What a great review of how to attach scalloped binding. If you're like me, you'll do it just this ONCE. That's plenty, given how much extra time is needed to get it right. You've done a marvelous job. Thanks too for the reminder about piecing battings. I've done it before, but forget about it as a good option. Ya know. No one blogs much about battings. They're always inside the quilts, and once they're no longer visible, no one mentions them. Do you have a favorite brand/loft/type?ReplyDelete
I was thinking about working a scalloped edge quilt with not a clue on how to tackle one....Your tutorial has answered so many of my questions. Lol if I ever sort out a username for Pinterest I'll pin this post too.ReplyDelete
First of all I adore your header!! Secondly that is the best tutorial on scallops I've seen!! Amazing!ReplyDelete
Did you use the Ez Scallop ruler by any chance?
And seeing those fabrics on this quilt, did you know that the Paris Flea Market line by Mods has been reprinted for a special 10 year anniversary collection?
Great info on the scalloped edge. Your quilt turned out beautifully!ReplyDelete
This was very useful information. I made a double wedding ring quilt years and years ago and have not made another quilt with curved edges as I got so frustrated binding it. Thank you so much for sharing your knowledge.ReplyDelete
Cath @ Bits 'n Bobs
Love scallop binding too. Good job.ReplyDelete
Love the binding and the tutorial. I have not tried one before but I think they are beautiful.ReplyDelete
Wow! I really love the scalloped quilt! I would love to see the front side ... you used my colors (Moda fabric)! Thanks for the tut on how to do these scallop borders ... I have book-marked this page for the next one I do. I have done a couple, but none with scallops this deep. Simply beautiful!ReplyDelete
What a fun tutorial!!! Thank you for sharing on my blog's Show and Tell Link party today!ReplyDelete
Thank you for the tutorial. And I just might try the spray starch hint on my next binding even without the scallops. the finished binding was extremely impressive.ReplyDelete
Can I pin this scalloped edge tut? Awesome look. Just had an ahah moment. I have some scalloped ice cream cone borders to work on and this makes total sense to cut the curves after. Thanks!ReplyDelete
This is a brilliant tute! I might try it out on a cushion or something very small first though. Thank you for giving such a thorough explanation of how you did that :)ReplyDelete
Have never tried scalloped edges but they look fantastic and thanks to you I now have a brilliant tutorial to follow!ReplyDelete
Great tips for scalloped edges, they do always look so beautiful!ReplyDelete
Thanks for all of these wonderful tips!!! I've been planning to do a scalloped quilt very soon, so the timing of your post is perfect for me. I've got the top done, I just need to start the rest and I'm a little intimidated by the process. Thanks so much for all the helpful information :-)ReplyDelete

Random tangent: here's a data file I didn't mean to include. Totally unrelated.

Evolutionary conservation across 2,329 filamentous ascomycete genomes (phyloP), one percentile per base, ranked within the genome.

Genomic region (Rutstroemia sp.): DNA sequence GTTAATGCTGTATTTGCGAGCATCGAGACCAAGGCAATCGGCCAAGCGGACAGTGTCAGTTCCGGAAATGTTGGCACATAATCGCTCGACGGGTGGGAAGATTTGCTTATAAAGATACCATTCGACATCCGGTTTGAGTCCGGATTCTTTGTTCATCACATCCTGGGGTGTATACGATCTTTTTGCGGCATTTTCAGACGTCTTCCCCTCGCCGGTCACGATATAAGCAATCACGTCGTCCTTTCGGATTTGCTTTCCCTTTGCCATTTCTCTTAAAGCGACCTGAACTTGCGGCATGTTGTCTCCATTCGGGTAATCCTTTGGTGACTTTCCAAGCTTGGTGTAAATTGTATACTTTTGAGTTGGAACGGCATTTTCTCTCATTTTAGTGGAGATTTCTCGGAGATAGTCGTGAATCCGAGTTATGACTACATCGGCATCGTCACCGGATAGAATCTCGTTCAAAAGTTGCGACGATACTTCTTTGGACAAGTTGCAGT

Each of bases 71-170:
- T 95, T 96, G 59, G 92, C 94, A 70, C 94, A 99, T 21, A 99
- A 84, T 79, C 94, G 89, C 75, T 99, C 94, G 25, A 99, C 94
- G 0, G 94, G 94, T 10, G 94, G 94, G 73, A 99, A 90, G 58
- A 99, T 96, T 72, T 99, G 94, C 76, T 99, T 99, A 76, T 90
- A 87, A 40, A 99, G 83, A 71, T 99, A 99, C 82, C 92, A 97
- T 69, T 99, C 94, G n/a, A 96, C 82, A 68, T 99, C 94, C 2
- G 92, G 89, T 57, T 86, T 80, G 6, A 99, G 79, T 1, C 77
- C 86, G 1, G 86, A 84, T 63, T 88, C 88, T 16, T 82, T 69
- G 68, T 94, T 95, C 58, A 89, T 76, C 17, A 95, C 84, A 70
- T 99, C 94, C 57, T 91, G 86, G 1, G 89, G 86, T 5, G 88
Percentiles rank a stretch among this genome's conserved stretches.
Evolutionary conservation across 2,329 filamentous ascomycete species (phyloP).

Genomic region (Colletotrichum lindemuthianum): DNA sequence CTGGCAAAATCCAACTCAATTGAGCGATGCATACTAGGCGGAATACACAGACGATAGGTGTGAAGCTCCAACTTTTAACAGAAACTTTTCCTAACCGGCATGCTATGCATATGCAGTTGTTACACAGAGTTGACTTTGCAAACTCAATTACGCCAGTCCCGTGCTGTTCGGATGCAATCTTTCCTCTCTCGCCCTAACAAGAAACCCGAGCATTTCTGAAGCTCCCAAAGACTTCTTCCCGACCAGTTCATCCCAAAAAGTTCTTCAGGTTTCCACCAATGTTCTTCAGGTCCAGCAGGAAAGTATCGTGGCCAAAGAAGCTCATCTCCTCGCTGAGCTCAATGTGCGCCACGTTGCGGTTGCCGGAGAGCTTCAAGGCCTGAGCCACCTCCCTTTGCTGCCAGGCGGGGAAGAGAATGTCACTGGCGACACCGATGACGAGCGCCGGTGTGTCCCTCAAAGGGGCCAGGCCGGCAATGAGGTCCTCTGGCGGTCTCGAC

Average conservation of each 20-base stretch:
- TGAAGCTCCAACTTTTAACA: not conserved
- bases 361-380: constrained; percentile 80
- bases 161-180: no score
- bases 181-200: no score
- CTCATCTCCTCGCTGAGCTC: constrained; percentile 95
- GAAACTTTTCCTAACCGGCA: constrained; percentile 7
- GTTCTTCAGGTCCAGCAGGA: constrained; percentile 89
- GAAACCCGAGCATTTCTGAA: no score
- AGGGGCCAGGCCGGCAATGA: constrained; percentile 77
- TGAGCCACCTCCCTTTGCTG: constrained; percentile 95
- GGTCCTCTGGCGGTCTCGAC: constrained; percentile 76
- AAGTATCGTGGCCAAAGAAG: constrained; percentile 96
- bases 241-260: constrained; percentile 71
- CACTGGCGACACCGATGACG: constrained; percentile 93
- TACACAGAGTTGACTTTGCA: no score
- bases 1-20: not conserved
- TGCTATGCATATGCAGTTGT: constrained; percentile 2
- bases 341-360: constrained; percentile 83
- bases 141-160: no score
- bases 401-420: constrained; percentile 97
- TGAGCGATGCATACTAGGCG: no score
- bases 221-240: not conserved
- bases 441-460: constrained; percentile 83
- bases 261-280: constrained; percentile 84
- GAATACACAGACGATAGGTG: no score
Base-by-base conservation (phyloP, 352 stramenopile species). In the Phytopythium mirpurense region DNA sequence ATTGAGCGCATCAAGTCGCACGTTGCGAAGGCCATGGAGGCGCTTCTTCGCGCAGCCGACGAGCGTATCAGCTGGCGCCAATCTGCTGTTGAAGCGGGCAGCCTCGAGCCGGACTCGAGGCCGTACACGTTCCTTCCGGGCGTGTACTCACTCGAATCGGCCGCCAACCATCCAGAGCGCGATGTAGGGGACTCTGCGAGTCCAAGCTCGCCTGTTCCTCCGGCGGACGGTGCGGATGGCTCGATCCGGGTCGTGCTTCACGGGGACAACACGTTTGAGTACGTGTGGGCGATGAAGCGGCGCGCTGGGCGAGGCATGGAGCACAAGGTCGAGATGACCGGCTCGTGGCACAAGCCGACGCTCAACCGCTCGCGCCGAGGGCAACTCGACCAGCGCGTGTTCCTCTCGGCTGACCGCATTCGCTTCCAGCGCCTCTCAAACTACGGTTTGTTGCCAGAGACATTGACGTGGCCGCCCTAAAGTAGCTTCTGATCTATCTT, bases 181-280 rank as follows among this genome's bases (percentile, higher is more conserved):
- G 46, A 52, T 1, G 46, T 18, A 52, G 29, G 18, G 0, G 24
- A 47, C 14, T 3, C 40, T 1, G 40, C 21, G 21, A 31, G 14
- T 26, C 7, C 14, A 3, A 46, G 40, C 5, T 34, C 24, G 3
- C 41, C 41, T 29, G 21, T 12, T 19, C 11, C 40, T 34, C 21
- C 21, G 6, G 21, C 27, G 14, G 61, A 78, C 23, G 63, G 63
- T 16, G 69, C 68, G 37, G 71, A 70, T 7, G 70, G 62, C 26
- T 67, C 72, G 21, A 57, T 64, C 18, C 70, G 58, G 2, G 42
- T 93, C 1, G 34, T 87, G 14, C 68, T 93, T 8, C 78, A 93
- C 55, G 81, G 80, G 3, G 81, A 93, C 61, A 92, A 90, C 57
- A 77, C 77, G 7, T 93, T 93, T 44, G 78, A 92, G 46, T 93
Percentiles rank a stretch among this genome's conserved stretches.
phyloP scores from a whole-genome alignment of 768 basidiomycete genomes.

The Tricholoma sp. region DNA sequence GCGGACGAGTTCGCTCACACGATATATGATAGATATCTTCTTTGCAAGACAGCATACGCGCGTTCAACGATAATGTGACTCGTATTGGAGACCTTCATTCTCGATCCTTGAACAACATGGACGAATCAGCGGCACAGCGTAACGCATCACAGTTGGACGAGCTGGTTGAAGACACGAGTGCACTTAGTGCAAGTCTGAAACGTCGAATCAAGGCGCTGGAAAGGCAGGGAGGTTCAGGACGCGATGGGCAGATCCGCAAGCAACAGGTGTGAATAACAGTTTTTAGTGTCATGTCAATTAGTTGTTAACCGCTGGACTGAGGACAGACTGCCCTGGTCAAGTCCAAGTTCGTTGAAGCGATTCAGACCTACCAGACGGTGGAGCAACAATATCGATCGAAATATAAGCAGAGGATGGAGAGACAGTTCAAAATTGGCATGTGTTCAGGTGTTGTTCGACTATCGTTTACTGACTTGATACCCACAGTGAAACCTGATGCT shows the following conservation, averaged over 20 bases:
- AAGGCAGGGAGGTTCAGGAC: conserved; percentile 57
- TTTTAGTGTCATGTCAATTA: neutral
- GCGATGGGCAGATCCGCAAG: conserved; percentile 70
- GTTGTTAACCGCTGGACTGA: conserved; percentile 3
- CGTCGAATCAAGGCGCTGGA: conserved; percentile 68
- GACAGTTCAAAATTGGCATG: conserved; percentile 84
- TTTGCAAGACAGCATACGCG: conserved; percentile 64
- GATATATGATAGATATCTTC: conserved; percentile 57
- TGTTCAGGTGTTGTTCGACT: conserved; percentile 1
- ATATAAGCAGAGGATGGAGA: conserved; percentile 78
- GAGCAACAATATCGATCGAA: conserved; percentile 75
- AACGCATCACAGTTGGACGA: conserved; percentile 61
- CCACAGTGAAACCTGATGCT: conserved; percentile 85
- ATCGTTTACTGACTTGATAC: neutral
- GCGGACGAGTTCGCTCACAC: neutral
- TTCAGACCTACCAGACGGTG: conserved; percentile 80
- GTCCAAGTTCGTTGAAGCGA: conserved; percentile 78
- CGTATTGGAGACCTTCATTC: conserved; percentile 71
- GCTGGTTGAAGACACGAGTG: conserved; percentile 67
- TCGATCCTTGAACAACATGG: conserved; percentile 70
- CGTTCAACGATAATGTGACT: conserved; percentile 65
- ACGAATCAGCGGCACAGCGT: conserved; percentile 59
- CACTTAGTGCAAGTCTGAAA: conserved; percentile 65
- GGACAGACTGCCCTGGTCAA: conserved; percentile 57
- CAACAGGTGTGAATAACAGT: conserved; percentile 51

Beautiful. I must try a scalloped edge quilt some time! Yours is lovely :-) Avis xReplyDelete
I'll be showing your scallop tips to my MIL - she's got a beautiful quilt top that's been languishing for 8 years because she is afraid to scallop the border. Hopefully this will help her gain the confidence to get it done!ReplyDelete
The binding looks beautiful. I'm pinning it for the great tips :) Thanks!ReplyDelete
Thank you for the tutorial on scalloped binding!!! Ironically, I found you thru Pinterest on the VERY day I'm starting the binding on a scalloped edged quilt!! And it's the first time I've tried this!!!! Thanks again! Great tutorial!ReplyDelete
Hands down, the very BEST scalloped binding tutorial I've ever read! Thank you SEW much for sharing every detail of your meticulous work!ReplyDelete
Thanks so much for posting this. Very clear directions and great photos, too!ReplyDelete
Nicely done! Very easy to understand. Thanks!ReplyDelete
Great tutorial, thank you! I'll have to go through it slowly when I do my scallops because some things I'm still a bit confused on but I think this will help me inmensely. Thank You!ReplyDelete
I would love to join your site, but it won't let me anyway you can add me in to yahoo as AngelKruiser1@yahoo.com TYReplyDelete
I am very late to the party, but great tips and explanations are always useful. Thank you for sharing. I found you on pinterest, courtesy of another pinne. Hope I can join your group.ReplyDelete
I understand and agree re:spam.Where and how do I join your group/blog, please?ReplyDelete
Do I need to use complete "name" is that the problem? I am very new to all this tech.and procedures.Excuse me please.ReplyDelete
Do I need to use complete "name" is that the problem? I am very new to all this tech.and procedures.Excuse me please.ReplyDelete
Thanks for the tutorial.ReplyDelete
Hey... about those basting sprays.
I saw that you avoid them, and I was reminded of the basing powder. It is sprinkled on and ironed... Missouri Star Quilting Company has it on demo via Youtube and in their online shop.
I plan to make a scallop quilt for myself one day but a softer scallop without the sharp inner cut. I’d love to figure out the math of dividing and such.